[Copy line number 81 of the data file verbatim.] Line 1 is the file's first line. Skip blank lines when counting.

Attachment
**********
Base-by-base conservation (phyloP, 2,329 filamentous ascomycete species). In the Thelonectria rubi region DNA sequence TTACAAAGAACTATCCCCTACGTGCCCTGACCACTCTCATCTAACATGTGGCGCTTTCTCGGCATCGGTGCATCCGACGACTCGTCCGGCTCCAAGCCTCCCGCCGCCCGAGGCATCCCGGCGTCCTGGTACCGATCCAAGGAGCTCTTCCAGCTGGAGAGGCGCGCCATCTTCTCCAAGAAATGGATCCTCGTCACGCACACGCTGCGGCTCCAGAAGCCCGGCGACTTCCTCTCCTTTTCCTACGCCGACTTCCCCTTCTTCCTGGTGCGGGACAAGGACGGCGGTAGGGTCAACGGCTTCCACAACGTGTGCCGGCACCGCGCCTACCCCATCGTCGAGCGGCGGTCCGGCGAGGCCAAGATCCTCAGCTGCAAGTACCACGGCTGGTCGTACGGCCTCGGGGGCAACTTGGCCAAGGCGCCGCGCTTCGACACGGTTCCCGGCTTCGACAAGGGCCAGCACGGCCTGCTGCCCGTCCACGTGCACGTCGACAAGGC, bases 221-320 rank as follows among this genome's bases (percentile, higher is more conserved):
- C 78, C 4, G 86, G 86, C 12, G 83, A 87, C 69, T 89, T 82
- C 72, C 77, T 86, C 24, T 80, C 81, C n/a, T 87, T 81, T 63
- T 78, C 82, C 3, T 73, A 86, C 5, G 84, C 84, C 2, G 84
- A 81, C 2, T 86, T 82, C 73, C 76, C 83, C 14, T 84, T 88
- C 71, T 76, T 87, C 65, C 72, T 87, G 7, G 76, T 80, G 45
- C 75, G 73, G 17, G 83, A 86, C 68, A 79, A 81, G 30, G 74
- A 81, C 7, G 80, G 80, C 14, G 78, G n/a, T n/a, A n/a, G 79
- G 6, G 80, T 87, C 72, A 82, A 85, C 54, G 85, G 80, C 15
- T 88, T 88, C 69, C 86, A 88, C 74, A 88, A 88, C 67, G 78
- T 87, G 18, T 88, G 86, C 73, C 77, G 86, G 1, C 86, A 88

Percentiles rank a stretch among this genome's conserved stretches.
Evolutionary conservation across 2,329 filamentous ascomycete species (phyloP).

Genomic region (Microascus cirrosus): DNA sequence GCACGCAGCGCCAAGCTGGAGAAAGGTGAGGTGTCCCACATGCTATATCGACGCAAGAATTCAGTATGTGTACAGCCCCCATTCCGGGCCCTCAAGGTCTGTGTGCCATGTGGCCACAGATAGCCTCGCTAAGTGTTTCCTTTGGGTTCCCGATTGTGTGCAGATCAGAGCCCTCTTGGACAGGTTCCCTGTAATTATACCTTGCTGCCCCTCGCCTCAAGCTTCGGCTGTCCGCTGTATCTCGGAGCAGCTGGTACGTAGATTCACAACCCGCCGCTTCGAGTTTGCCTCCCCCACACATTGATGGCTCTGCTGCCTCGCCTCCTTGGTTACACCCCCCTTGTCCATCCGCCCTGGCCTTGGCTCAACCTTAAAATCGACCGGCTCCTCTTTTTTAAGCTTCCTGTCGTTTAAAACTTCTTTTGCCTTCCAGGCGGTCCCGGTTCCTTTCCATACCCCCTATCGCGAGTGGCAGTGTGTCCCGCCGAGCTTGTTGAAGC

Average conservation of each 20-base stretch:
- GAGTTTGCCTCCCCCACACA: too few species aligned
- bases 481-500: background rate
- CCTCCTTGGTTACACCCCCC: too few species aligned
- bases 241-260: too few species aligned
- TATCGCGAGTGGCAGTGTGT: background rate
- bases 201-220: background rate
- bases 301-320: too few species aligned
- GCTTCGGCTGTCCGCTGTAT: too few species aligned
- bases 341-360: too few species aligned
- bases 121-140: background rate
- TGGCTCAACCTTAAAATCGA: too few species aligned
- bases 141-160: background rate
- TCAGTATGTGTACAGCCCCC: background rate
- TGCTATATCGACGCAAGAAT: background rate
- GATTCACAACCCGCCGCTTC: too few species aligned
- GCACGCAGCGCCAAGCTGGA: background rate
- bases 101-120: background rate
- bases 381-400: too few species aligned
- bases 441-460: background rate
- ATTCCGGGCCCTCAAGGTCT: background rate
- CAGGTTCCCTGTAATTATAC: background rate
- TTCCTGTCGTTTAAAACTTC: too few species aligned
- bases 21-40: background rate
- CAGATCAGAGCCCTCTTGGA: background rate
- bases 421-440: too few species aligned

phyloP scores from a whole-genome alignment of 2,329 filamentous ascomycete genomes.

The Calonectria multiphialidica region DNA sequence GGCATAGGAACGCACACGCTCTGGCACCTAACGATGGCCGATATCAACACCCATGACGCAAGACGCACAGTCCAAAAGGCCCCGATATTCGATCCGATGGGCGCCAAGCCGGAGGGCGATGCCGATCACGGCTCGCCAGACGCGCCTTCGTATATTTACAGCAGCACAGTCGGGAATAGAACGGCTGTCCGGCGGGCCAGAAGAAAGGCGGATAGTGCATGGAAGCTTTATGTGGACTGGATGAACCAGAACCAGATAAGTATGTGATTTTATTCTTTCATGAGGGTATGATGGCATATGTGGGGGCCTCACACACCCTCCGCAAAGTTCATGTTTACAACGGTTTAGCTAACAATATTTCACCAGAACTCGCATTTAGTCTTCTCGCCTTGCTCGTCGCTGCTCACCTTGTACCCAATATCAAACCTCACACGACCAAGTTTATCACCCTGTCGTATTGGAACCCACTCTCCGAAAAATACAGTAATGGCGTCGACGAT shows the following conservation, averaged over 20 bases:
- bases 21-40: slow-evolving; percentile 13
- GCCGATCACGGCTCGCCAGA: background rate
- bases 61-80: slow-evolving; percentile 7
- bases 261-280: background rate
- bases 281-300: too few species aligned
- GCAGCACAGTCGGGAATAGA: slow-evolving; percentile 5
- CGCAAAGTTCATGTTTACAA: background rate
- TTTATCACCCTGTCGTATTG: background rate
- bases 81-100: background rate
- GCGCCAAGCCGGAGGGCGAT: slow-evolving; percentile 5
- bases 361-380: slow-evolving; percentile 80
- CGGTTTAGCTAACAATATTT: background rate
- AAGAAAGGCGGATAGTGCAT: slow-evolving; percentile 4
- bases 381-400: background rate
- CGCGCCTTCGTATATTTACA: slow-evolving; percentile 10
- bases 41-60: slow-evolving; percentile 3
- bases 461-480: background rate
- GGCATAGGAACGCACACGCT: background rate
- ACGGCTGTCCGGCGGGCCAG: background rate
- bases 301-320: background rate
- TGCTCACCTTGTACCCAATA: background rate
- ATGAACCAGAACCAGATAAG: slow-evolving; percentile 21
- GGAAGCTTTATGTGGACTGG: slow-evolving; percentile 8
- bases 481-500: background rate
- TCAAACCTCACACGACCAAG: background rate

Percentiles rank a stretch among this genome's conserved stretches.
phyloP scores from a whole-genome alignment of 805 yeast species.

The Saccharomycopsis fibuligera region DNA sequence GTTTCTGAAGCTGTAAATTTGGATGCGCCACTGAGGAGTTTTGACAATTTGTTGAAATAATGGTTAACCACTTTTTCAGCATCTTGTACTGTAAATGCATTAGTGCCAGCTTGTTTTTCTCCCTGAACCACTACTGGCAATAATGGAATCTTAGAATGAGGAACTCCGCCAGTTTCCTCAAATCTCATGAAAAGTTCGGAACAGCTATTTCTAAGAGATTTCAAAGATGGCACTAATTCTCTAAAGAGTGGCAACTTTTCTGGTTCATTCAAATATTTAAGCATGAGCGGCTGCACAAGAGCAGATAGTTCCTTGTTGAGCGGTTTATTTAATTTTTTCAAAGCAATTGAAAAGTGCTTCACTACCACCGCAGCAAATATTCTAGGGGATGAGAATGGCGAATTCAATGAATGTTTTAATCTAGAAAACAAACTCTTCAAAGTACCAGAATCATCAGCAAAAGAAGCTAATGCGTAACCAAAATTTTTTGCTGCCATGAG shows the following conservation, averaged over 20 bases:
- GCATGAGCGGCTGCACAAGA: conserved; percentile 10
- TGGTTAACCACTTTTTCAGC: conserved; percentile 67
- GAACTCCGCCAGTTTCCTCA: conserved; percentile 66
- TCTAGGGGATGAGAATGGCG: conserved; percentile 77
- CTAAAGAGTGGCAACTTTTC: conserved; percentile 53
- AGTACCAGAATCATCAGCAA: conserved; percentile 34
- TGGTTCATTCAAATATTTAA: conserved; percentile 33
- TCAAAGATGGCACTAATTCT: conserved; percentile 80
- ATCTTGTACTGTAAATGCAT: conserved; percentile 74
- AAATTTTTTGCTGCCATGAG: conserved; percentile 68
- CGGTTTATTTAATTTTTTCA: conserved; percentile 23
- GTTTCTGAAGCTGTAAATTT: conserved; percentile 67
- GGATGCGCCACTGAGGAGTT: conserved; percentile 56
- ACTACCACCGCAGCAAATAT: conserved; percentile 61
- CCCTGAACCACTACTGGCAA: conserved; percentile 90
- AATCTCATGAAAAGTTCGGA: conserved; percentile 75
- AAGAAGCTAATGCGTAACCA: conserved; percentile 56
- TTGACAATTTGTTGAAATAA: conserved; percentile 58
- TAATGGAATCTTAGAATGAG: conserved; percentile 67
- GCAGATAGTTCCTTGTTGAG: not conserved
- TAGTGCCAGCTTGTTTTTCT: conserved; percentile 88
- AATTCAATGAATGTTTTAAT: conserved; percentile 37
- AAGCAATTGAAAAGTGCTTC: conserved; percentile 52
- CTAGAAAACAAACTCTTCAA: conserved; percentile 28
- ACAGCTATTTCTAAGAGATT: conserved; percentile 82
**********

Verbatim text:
- CGGTTTATTTAATTTTTTCA: conserved; percentile 23